Everybody knows that you should do tax planning, but there is more to a tax planning strategy than saving receipts, estimating payments and updating your financial statements. While filing last year’s returns, there are additional steps to take now that will improve your future tax situation and optimize tax results.
The following five areas address business operations, customer relationships and the tax implications of business and life transition planning. There may also be more money available from your previous tax returns that could improve cash flow.
#1 Improve your margins.
Business growth depends on increasing income and
reducing expenses, but at tax time it seems like expenses are a good thing because they reduce
your taxable income.
We assume, however, that you aren’t in business just to work and avoid taxes. Instead, look at your business as an economic engine that exists to power your future. You need it to be profitable and lasting. Among the most important key performance indicators are your margins. Are they increasing or not? Your CPA can work with you to identify two important ones — operating profit margin and gross profit margin. These numbers can tell you whether you are charging the right amount for products and services and even where you can cut expenses and waste.
Your operating profit margin is found by dividing operating income by net sales…numbers that can be found on your financial statements. This figure shows how much of every dollar in sales ends up as pre-tax operating profit — your overall profitability. The more you can boost your operating profit margin, the more money you are making from your hard work at sales.
The other very important margin, your gross profit margin, gets into the details of your expenses to produce goods or services. It tells you exactly how much money you have left after you pay all the costs of production: marketing, sales, payroll, overhead etc. This number tells you exactly how efficient the business operates. After determining your margins, you can work with your CPA to address which products or services produce the best margins and which are costing you money. You can also address inefficiencies in sourcing or production that could be handled in more cost-effective ways.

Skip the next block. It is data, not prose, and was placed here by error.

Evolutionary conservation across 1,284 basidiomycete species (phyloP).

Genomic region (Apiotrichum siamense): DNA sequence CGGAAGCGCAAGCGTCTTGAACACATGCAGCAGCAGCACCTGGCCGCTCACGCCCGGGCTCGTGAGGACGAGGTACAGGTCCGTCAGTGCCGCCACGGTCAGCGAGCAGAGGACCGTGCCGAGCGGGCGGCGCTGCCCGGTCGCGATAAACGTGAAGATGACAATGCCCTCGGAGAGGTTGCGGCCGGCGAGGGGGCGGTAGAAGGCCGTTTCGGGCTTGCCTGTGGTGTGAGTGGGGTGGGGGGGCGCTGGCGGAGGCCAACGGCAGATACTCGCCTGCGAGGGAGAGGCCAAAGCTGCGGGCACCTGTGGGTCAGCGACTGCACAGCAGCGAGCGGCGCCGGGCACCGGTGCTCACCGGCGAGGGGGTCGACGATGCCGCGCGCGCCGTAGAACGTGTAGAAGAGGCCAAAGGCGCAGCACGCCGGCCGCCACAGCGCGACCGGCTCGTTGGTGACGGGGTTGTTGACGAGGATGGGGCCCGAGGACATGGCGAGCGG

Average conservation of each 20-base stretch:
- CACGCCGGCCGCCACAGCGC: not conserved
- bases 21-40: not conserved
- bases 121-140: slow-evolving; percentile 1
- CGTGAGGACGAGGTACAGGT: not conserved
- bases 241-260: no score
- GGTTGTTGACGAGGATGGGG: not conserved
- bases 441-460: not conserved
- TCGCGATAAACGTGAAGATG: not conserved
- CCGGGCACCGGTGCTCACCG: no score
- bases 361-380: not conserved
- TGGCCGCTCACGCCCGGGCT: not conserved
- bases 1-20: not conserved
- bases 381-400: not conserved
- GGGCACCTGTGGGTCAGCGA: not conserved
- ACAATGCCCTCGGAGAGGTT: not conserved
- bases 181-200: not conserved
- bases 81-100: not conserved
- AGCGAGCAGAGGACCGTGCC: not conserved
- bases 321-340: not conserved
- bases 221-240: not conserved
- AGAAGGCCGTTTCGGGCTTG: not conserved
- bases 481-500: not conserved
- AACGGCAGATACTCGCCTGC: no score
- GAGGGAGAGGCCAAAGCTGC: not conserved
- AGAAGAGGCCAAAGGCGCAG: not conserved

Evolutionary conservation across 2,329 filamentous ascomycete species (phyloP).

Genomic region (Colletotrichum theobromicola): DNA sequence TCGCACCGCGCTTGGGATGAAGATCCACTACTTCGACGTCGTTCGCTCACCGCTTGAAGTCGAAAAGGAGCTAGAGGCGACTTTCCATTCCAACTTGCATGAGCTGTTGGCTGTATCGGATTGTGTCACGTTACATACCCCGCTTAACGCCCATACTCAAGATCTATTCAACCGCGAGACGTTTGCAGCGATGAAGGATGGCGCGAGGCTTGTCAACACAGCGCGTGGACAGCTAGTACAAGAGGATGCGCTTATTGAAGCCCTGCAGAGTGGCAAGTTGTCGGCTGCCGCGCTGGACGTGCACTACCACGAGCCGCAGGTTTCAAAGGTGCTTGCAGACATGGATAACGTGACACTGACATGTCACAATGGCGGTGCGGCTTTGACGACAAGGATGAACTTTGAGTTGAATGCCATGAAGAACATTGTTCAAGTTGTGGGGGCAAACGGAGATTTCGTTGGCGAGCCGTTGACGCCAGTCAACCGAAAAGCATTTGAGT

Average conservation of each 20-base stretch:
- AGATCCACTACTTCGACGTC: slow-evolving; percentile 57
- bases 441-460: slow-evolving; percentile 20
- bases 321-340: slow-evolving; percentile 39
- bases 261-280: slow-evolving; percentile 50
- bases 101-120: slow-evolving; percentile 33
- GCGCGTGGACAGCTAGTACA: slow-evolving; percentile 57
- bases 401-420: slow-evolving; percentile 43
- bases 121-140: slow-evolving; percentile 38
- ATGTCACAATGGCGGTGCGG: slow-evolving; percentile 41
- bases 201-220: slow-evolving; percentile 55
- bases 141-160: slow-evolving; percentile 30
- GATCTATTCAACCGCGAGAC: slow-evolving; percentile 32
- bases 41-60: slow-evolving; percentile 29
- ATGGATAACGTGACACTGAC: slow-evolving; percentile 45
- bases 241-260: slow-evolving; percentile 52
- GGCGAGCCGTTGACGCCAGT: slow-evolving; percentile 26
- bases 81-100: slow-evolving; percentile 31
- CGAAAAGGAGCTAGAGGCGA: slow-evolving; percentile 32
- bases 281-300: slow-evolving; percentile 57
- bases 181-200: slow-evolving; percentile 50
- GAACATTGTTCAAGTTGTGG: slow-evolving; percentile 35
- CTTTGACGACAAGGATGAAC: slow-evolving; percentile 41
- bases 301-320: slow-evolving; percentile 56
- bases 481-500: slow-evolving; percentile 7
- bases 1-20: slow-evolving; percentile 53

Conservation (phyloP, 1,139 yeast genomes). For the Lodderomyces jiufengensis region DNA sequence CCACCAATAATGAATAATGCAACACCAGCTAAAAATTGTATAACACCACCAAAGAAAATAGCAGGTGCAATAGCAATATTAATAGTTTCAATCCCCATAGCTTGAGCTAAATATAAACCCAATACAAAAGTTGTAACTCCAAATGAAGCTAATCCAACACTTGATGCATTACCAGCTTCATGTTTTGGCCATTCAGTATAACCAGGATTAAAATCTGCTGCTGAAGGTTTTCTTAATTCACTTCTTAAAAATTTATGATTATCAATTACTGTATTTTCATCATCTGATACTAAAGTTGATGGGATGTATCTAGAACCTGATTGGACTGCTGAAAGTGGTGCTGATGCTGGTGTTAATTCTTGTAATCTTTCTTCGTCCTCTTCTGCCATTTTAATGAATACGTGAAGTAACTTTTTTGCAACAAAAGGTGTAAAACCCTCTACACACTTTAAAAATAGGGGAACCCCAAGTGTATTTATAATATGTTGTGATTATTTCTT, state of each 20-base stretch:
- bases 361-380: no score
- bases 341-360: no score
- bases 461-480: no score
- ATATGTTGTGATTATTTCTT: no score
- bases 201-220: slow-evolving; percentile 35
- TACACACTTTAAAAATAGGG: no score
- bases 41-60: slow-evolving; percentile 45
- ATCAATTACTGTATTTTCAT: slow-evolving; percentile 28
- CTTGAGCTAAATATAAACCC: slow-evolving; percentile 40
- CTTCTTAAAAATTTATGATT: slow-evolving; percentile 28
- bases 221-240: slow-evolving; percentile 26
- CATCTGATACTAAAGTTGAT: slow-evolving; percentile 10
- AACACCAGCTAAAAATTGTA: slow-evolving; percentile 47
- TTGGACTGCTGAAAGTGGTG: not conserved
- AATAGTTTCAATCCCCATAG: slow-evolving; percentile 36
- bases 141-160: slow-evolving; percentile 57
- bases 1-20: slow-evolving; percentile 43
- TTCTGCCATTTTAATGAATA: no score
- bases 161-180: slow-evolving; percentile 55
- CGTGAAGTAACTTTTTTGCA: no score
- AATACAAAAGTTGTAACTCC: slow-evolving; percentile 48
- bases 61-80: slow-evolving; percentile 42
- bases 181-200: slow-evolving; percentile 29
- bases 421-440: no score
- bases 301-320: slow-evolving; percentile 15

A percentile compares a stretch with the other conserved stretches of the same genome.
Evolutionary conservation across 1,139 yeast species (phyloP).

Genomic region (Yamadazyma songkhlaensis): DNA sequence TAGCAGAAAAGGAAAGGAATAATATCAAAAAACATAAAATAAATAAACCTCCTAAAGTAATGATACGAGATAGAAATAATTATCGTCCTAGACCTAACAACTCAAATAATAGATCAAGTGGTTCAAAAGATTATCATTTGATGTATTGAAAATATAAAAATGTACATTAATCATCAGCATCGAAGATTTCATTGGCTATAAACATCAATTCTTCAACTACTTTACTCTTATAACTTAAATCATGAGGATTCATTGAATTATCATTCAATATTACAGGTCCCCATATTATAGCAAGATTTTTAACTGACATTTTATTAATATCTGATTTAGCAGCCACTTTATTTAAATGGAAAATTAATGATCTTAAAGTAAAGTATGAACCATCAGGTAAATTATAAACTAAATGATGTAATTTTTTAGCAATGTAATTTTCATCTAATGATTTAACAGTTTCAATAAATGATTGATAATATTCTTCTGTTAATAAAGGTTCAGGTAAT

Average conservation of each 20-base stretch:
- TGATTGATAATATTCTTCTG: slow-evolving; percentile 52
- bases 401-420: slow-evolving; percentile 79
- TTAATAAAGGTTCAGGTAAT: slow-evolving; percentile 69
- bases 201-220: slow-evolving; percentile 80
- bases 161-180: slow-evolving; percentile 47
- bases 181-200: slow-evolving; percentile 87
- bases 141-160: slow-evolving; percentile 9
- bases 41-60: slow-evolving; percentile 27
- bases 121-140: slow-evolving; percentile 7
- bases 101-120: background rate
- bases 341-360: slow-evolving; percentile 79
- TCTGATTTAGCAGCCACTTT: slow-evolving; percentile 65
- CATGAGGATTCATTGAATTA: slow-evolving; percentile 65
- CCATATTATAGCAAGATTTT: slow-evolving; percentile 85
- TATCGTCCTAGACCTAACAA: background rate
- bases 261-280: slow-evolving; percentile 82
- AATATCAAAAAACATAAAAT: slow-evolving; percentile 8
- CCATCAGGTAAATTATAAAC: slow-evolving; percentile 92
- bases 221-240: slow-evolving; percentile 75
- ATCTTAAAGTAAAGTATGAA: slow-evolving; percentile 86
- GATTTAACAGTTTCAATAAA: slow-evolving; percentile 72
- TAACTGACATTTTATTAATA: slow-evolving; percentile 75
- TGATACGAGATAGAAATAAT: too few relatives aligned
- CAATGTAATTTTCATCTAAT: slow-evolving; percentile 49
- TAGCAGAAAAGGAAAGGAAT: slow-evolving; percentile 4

#2 Review the quality of your customers.
Who are your best customers? They are certainly the ones you enjoy, but they should also be the ones who stick with you and use more than one product or service.
Customers who consistently cost you money aren’t real customers. An analysis of customer relationships can narrow the customer base that actually produces profits. This customer base may also support new opportunities for research and development and referrals.
Once you have them as customers, study their purchase history. Has their purchasing remained steady or dropped off? It is financially more expensive to acquire new customers than to retain existing ones, which is why your sales pipeline needs to address “sales” to your best clients. Investment in this area may include an automated customer relationship management or marketing system or a simple line item for customer gifts — both of which may be deductible!
Maintaining good customer relationships also ties to a transparent accounting and billing system. Accurate billing, timely invoicing and collections are opportunities for communication with your customers that go beyond the numbers. Your CPA can identify areas of inefficiency in your bookkeeping and accounting processes and procedures. One recommendation may be a change in staffing or even outsourcing those functions for greater efficiency and less cost.